McNulty: Problems of rail fragmentation demand more fragmentation

ASLEF's James McGowan reports on the failings of the McNulty report on the high cost of British rail costs.

Keith Norman is General Secretary of the train drivers’ union, ASLEF

The Rail Review, whose findings were published today by former Civil Aviation Authority chief Sir Roy McNulty, was established in 2009 to examine why Britain’s railway costs so much more than others in Europe.

This seems a fair and sensible idea but what we’ve ended up with is yet another proposal to rearrange the furniture of the house while ignoring the fundamental problems with the foundations.

As the representative of the UK’s train drivers, ASLEF agrees with McNulty’s analysis that the fragmentation of train operations and rail infrastructure alongside multiple interfaces throughout the supply chain and the separate ownership of rolling stock are just some of the reasons why the UK’s railways have tripled in cost since privatisation in 1995.

The railways cost £11 billion a year to run, with more than half of this made up by taxpayer subsidy and most of the remainder coming from passengers. McNulty completely fails to recognise the easiest way to reduce costs and increase efficiency would be to reintegrate the railways under public ownership.

Without acknowledging the need for structural change it’s hard to see much positive impact coming from Sir Roy’s recommendations. I fear the proposed Rail Delivery Group will be a high level talking shop with little incentive to intervene in the key strategic challenges the industry faces. Equally the idea that fares could be set more ‘commercially’ is bound to send a chill through passengers facing near double digit fare increases in the years from 2012.

Despite Sir Roy’s assessment that fragmentation is the reason for high industry costs, he calls for more of it by suggesting private companies be given control of infrastructure as well as operations (vertical integration) which will entrench the role of those operators in the industry. ASLEF would be profoundly concerned about any steps to run infrastructure for a profit and risk a repeat of the health and safety disasters of the Railtrack era.

We are also concerned at proposals to diminish rural services which could include replacing trains with trams or light rail. How much more can local transport be downgraded? We should be enhancing local rail services to alleviate pressure on our roads and make carbon savings. Instead these recommendations see local lines as the poor relations, bringing them a step further towards closure.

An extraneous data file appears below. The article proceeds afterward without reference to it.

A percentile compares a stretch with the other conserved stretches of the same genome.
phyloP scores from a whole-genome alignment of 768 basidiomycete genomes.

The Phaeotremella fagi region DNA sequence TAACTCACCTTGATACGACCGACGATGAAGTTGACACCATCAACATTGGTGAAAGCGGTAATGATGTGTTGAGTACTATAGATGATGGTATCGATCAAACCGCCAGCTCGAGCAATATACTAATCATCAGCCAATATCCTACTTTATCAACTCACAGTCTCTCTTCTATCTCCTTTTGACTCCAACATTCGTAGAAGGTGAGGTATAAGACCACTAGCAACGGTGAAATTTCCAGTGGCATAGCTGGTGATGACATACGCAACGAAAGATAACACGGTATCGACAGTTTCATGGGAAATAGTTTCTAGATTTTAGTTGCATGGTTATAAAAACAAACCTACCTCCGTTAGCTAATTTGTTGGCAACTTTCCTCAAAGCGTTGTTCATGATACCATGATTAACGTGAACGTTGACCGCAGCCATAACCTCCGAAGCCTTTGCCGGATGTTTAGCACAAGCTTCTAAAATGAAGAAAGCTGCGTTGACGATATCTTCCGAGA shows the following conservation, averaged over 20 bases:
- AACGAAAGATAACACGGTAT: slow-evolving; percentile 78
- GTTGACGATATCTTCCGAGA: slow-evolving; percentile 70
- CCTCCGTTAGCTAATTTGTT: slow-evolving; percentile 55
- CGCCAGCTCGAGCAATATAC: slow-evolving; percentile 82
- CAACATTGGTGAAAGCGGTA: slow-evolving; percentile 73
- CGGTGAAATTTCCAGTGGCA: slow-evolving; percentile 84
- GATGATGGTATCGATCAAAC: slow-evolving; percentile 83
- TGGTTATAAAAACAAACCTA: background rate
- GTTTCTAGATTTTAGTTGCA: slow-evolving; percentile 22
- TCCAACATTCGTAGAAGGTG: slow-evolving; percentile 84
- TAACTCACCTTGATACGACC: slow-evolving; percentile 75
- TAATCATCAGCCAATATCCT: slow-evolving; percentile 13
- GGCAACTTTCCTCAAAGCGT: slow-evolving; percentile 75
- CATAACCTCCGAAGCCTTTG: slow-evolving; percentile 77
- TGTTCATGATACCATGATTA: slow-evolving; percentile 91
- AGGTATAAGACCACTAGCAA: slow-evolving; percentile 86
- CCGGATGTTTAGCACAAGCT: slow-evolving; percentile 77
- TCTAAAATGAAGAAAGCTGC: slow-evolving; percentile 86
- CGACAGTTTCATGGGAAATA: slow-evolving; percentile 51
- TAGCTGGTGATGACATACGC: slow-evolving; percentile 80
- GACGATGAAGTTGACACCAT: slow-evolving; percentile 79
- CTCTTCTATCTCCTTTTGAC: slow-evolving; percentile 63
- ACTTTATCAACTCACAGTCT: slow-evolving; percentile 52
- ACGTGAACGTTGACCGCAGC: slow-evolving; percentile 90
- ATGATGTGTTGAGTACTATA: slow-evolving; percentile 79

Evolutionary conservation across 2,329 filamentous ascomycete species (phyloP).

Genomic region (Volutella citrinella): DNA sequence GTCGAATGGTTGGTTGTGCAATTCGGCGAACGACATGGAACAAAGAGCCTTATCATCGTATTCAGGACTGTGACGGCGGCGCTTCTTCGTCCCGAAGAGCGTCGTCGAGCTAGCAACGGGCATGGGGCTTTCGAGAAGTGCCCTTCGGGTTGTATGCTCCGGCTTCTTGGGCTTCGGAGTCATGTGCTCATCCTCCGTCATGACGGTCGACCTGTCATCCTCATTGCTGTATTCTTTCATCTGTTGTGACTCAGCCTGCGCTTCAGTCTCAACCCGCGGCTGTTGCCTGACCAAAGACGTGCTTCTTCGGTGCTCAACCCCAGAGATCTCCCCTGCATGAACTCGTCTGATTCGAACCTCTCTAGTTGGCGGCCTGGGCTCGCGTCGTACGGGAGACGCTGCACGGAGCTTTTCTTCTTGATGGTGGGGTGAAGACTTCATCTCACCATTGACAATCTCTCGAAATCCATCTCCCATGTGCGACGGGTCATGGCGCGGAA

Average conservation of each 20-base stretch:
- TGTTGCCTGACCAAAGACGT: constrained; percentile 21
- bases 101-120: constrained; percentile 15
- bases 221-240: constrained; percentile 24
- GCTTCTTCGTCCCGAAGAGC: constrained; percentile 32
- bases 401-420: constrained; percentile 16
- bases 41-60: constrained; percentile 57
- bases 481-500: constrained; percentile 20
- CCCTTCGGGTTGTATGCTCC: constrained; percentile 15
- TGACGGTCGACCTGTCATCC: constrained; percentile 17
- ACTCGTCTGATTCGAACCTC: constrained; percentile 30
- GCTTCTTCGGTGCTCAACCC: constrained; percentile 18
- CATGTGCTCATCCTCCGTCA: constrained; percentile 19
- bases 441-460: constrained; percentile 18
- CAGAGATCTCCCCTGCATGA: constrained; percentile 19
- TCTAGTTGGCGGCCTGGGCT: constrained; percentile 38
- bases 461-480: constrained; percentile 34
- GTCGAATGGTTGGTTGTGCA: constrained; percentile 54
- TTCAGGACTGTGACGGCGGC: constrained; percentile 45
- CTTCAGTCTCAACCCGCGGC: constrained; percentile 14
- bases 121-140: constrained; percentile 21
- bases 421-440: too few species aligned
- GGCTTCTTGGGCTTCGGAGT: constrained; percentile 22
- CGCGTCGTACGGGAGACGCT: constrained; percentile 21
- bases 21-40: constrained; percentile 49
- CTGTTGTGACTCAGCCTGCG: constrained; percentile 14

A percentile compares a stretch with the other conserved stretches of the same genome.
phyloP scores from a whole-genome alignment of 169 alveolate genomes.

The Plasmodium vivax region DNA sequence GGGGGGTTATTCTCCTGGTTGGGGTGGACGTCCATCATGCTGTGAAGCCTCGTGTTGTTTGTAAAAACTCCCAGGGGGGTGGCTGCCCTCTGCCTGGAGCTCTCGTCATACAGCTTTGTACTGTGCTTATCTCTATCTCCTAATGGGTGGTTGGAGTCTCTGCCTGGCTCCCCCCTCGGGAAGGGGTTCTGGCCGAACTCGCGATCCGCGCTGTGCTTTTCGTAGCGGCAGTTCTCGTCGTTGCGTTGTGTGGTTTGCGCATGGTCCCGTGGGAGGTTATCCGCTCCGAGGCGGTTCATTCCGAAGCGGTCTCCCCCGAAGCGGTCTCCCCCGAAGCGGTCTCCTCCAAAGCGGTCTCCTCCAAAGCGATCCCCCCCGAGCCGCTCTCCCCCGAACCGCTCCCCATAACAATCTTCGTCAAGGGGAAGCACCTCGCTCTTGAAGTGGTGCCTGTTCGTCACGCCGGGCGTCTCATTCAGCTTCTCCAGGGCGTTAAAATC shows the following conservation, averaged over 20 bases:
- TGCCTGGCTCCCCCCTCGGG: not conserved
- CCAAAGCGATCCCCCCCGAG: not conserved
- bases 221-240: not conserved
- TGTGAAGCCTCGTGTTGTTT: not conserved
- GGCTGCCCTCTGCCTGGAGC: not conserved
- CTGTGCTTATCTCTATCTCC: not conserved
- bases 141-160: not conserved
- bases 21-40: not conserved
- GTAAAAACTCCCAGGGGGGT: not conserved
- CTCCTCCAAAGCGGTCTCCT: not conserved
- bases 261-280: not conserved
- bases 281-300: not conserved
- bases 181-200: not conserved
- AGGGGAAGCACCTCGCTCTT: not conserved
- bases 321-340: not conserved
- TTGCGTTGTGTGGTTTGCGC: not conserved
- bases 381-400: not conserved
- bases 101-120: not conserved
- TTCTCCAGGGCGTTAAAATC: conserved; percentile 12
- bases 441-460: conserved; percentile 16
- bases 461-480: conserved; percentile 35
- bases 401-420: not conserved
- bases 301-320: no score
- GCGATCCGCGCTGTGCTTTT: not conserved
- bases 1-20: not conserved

The old canards of high wages and ‘Spanish practices’ have already been mooted in certain quarters as reasons for high industry costs. But ASLEF has been working on the UK model as imposed on us by John Major’s Conservative government which insisted that the way forward was the free market and unbridled competition. We have negotiated with the private companies and come to agreements. That’s how free markets work.

We regret that McNulty hasn’t been more bold with his recommendations and at least considered some incremental changes to industry structure such as giving a commitment to retain a national infrastructure provider and to extend the not-for-dividend model into operations. Also he barely refers to the huge profits made by rolling stock companies.

At a time of major public austerity this was a real chance to reduce the burden on tax and fare payers. Sadly it looks like the private companies will once again be the biggest winners.

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3 Responses to “McNulty: Problems of rail fragmentation demand more fragmentation”

  1. Alex Marsh

    McNulty: Problems of rail fragmentation demand more fragmenta: writes @ASLEFunion's General Secretary Keith Norman

  2. Mr. Sensible

    This report looks complex.

    I share your concern Keith that giving train operators more freedom over infrestructure, thus bringing back the profit motive could lead to the same mistakes which lead to Potters Bar and others. Only last week, Network Rail were fined in connection with that incident since it accepted liabilities from Railtrack.

    On rural lines, I read somewhere that local authorities are to be given responsibility for managing these, despite the fact that they are facing significant cuts in their budgets, resulting in them cutting frontline services to such an extent that they are testing the law.

    I also read somewhere that First Great Western is looking at exercising an escape clause in relation to its franchise contract as it fears making a loss in the last 3 years of the franchise.

    In short, given recent policies and his comments about ending the so called ‘War on the Motorist’ I think the biggest threat to Cameron’s green pledge is the Secretary of State for Transport.

  3. London IWW

    McNulty: Problems of rail fragmentation demand more fragmentation | #PublicServices #Anticuts

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